We jokingly refer to ourselves as "Desert Rats", and by the time we reached Wadi Halfa we certainly looked (and probably smelt) the part. The "road" North from Dongola along the Nile consisted mainly of corrugated and sandy tracks, and the Northerly breeze blew stronger than ever. At Argo we crossed to the Eastern bank of the river by means of a small ferry after waiting for the skipper to finish his prayers. Most days we cycled untill sunset as we were keen to board the weekly ferry accross the border on the 26th (Wadi Halfa is not the place to be spending a whole week waiting for the next ferry). Another concern was that our Sudanese visa's had already expired - attempts in Khartoum for an extention were fruitless. As it turned out we reached Wadi Halfa on Xmas day, and our Xmas present was that we could cycle on the newly-built tarred road for about half of the distance which we did on that day. Out in the desert the nights (and particularly early am) were rather chilly, but once on the bike one soon warmed up again. We splashed out a bit and booked a cabin on the ferry to Aswan, which turned out to be a rather pleasant overnight trip along Lake Nasser. Despite all the "red tape" surrounding Sudanese customs and immigration, our expired visa's went completely unnoticed (we breathed a sigh of relief). Arriving in Egypt it feels as if we're suddenly in a different world. Here in Aswan there are bus loads of tourists (a rare sight in Sudan), and the dozens of luxury hotel ships are moored 3-deep along the banks of the Nile. The locals are friendly enough, but the price of any item purchased involves a lot of aggressive haggling (and even then one has to ensure that you get what you paid for, and that the change is correct). We now plan to spend a couple of days in Aswan before proceeding towards Cairo (probably via the Red Sea). Wishing everyone a belated Merry Xmas and a Happy New Year. Daily distances cycled since Dongola were:- Kerma 54; Khali 53; Abujara 52; Abri 72; Akasha 74; Desert Station 59; Wadi Halfa 72; and Ferry Port to Aswan 18 km.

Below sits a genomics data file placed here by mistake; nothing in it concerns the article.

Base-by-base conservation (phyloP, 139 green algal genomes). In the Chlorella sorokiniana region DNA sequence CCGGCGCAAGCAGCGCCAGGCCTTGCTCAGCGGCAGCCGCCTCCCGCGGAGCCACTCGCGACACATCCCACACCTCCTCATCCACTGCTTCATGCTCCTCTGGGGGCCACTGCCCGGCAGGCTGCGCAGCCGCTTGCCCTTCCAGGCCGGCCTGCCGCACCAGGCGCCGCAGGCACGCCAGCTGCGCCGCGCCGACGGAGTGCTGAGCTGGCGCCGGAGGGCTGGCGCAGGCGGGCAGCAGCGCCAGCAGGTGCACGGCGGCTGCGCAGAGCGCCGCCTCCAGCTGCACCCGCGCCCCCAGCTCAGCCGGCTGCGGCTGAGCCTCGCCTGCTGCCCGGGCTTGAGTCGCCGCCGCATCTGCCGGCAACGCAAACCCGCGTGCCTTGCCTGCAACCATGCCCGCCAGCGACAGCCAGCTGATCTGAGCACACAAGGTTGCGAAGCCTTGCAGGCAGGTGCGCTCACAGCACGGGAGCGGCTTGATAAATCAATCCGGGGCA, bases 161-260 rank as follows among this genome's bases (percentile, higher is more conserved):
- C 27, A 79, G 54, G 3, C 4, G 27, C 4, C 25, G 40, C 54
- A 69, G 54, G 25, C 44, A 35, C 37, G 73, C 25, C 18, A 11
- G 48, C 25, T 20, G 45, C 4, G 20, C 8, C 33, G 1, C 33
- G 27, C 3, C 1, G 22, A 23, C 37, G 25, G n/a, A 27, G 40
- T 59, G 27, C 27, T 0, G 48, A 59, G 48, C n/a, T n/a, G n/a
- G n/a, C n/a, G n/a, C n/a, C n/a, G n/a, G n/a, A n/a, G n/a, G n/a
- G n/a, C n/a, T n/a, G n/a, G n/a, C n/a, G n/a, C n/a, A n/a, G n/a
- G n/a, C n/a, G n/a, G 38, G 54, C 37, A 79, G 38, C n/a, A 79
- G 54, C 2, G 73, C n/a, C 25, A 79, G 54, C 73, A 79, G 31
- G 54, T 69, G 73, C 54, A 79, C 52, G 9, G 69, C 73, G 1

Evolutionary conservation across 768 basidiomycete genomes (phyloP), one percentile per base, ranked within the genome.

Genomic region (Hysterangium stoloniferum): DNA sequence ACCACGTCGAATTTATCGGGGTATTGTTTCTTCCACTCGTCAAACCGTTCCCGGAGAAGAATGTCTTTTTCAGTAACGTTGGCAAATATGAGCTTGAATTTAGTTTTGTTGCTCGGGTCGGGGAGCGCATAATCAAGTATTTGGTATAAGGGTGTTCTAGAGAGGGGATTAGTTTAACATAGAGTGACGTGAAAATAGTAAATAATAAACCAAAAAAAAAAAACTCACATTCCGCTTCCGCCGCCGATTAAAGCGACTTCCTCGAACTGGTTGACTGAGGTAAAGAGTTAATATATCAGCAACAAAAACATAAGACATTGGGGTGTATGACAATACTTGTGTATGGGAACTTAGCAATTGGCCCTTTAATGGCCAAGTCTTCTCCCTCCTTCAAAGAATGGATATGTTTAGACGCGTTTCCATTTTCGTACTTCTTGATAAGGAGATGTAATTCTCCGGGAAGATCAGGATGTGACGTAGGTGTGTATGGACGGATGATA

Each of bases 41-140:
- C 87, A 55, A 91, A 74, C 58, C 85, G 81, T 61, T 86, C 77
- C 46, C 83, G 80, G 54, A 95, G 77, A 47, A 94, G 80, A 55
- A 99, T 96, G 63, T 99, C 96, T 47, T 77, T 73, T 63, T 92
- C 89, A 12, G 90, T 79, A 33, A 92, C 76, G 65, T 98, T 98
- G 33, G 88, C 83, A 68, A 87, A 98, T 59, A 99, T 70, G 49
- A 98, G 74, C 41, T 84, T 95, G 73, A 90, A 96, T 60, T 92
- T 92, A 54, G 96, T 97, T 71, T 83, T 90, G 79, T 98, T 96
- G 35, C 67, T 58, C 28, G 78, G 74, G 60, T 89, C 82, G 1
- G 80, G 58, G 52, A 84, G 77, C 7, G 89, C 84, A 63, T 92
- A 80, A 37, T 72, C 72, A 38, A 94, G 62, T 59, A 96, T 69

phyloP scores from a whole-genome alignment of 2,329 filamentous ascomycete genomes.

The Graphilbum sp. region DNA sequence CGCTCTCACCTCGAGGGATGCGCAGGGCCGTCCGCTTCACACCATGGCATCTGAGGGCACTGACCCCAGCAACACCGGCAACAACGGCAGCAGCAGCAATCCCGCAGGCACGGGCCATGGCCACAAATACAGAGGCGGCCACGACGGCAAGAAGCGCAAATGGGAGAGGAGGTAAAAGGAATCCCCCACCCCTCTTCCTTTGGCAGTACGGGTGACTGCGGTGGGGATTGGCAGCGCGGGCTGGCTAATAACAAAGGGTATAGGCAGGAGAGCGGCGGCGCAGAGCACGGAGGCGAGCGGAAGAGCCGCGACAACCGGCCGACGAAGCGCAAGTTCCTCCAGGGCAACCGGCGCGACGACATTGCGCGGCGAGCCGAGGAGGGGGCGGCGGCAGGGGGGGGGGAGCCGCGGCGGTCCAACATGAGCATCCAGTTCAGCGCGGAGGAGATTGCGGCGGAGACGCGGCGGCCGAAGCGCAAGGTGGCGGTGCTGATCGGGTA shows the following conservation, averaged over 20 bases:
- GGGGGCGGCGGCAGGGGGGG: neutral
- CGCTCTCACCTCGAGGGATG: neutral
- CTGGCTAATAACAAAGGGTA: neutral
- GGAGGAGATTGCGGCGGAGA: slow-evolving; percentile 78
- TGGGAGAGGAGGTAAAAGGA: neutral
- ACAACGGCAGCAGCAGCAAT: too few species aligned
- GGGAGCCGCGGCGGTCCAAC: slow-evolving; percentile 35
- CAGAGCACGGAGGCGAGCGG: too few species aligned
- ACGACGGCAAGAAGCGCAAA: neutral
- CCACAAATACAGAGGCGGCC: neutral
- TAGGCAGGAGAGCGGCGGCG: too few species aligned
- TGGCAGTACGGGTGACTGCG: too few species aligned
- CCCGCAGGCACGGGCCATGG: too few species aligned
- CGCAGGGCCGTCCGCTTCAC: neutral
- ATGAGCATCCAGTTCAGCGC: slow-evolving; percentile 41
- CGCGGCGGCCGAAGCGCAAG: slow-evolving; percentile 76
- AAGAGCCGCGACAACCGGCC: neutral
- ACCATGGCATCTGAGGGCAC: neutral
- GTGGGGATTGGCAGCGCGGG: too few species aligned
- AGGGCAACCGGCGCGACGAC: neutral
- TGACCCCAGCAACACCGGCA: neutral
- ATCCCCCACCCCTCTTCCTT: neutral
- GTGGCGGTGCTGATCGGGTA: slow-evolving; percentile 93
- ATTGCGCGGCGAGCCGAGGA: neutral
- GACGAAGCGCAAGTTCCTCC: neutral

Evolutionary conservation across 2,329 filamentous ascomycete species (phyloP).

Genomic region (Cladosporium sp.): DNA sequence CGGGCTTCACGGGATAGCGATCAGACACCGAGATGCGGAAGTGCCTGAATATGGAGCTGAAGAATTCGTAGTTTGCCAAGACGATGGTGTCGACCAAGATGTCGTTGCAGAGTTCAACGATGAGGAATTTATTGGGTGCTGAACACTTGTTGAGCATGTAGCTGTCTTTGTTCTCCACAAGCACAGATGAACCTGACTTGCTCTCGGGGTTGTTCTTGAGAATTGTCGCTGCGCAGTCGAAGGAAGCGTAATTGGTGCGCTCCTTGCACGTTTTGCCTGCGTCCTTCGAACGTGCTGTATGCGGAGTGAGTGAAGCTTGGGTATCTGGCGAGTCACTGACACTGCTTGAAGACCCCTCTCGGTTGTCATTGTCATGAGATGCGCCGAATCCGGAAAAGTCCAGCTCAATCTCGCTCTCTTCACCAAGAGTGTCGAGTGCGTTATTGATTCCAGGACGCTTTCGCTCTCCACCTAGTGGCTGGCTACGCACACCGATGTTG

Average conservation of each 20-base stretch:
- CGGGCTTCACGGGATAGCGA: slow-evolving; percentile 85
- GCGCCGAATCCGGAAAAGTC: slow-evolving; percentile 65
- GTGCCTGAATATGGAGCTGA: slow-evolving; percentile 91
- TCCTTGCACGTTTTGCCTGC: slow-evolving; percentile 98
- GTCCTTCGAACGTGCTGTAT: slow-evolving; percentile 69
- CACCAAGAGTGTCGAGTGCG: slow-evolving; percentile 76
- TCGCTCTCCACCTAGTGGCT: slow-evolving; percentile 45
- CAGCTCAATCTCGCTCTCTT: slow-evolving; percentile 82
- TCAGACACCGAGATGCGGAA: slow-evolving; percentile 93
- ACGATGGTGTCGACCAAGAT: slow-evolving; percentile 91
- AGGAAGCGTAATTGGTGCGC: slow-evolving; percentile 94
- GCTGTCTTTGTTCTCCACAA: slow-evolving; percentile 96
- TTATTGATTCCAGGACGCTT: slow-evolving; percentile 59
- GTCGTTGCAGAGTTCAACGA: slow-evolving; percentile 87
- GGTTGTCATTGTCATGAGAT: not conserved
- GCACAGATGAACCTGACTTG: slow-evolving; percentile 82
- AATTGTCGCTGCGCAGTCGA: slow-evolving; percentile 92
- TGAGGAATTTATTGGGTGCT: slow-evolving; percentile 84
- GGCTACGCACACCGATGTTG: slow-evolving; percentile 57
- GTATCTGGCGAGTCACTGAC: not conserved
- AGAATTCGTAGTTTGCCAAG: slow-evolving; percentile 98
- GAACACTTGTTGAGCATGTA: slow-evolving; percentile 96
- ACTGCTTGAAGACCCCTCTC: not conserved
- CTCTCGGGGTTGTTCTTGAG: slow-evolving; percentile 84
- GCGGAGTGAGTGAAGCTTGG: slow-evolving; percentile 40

Thursday, 27 December 2007
Out of Khartoum and through neighbouring Omdurman, Leana and I suddenly found ourselves cycling through the barren desert. The prevailing head-wind was more than a breeze, and although we were on a good tarred road it required some serious pedalling for the next 6 days to reach Dongola. Fortunately we had GPS co-ordinates for the isolated water stations, so we could plan where to fill up before camping for the night (thanks to Charles and Rensche who we met in Khartoum on their way from England to SA by motorcycle). The local people have been very friendly, and turning off the road to the village of Sali in search of water, we were also given accommodation and a meal by Fathi and his family (photo). These people don't have much, but they're keen to share the little that they have. We rested in a run-down hotel in Dongola (stocking up on supplies, doing laundry, and checking the bikes). We are expecting a hard ride to the border where we'll hopefully make the weekly ferry from Wadi Halfa to Aswan on 26 December. Distances cycled since Khartoum have been:- Hilti 106; Goomour 86; Umal Hasan 81; Debba 111; Sali 92; and Dongola 71.